The idea that the public space of cities should offer some degree of privacy, or at least anonymity, is a particularly modern one, dating from the industrial revolution and the massive influx of workers from the countryside to the metropole. Add to this congregation people displaced by political upheaval and increasing immigration in the twentieth century, and the streets of large urban centres have become bustling rivers of strangers, a stream of humanity in which one can easily lose oneself. In such circumstances, new social codes develop that allow us to navigate the hurly-burly of city life while still maintaining a modicum of dignity: the newspaper read on a crowded subway becomes a tent behind which one retreats on the way to work; one quickly stops making eye contact with passing strangers, and instead looks through people; a code of polite indifference attempts to preserve a thin envelope of personal space, even amidst thick crowds. The homeless and panhandlers breach this envelope with their demands for coinage or recognition, and the latter is often offered up to avoid the inconvenience of the former. Advertisements, using strategies ranging from opulence to abjection, saturate public space in a manner that pushes the elasticity of attention to the breaking point, stubbornly continuing their petitions even when we have become numb to them. The car is promoted as a kind of exoskeleton, one’s own private bubble of comfort from which to enjoy the lengthening traffic jam. Even at the incubators called universities, flatscreen televisions “infotain” students stuck in administrative line-ups, ensuring that the boredom of the queue is framed by several, simultaneous panels and scrolling news feeds promoting institutional accomplishments. In the midst of all this, the complaint of the woman stuck standing the bus seems warranted. What does it take to get a little privacy around here?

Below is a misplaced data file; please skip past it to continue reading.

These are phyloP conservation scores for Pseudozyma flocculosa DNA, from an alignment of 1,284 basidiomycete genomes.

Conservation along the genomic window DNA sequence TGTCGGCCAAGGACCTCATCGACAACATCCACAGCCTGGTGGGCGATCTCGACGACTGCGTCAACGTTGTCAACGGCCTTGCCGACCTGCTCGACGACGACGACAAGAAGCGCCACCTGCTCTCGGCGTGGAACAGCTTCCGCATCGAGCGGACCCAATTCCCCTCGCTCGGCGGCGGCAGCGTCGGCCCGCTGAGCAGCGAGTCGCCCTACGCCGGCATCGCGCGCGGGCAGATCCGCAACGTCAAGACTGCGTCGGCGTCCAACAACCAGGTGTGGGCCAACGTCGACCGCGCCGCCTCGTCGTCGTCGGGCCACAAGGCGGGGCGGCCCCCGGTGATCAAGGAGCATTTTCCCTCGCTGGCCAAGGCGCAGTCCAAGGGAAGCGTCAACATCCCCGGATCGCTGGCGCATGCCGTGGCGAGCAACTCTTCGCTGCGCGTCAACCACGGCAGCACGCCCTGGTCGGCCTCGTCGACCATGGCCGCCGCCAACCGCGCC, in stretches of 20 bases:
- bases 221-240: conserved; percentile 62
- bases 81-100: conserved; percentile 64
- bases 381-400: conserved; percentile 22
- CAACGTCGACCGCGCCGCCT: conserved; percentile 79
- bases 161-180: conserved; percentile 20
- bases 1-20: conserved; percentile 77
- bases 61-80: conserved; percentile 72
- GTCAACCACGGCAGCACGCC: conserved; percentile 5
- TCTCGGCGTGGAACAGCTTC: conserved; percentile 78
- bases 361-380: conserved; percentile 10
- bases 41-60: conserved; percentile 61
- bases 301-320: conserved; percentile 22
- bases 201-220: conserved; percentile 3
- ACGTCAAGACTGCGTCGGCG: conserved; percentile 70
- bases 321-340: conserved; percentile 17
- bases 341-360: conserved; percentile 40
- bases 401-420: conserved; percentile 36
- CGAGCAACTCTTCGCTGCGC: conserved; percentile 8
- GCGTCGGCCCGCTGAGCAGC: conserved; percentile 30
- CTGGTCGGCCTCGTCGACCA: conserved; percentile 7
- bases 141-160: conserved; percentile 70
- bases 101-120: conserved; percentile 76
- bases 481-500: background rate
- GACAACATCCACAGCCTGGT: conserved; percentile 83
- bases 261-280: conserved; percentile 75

However, behind this assertion of personal boundaries lurks a contradiction whereby modern, urban social space is so structured that we simultaneously demand privacy and attention, anonymity and recognition. Hip urbanites wade into the sidewalk crowd brandishing carefully chosen t-shirt slogans, a calculated display of the bearer’s exquisitely ironic navigation of the mass cultural glut of signification. Tattoo tendrils curl up necks, down forearms and across cleavages, turning the body into a building where nobody will paint over your personal graffiti tag with pedestrian grey. Skateboarders perform street acrobatics, broadcasting themselves through the city on a urethane bandwidth that says both “look at me!” and “get out of my way!” For the less torturously self-fashioning, designer clothes, vehicles and shoes bluntly signify status, substituting personalized artistry for more generic, over-the-counter varieties. But from the subcultural ghettos to the overpriced eateries of the financial district, the game of distinction remains the same, though the particular rules and codes vary.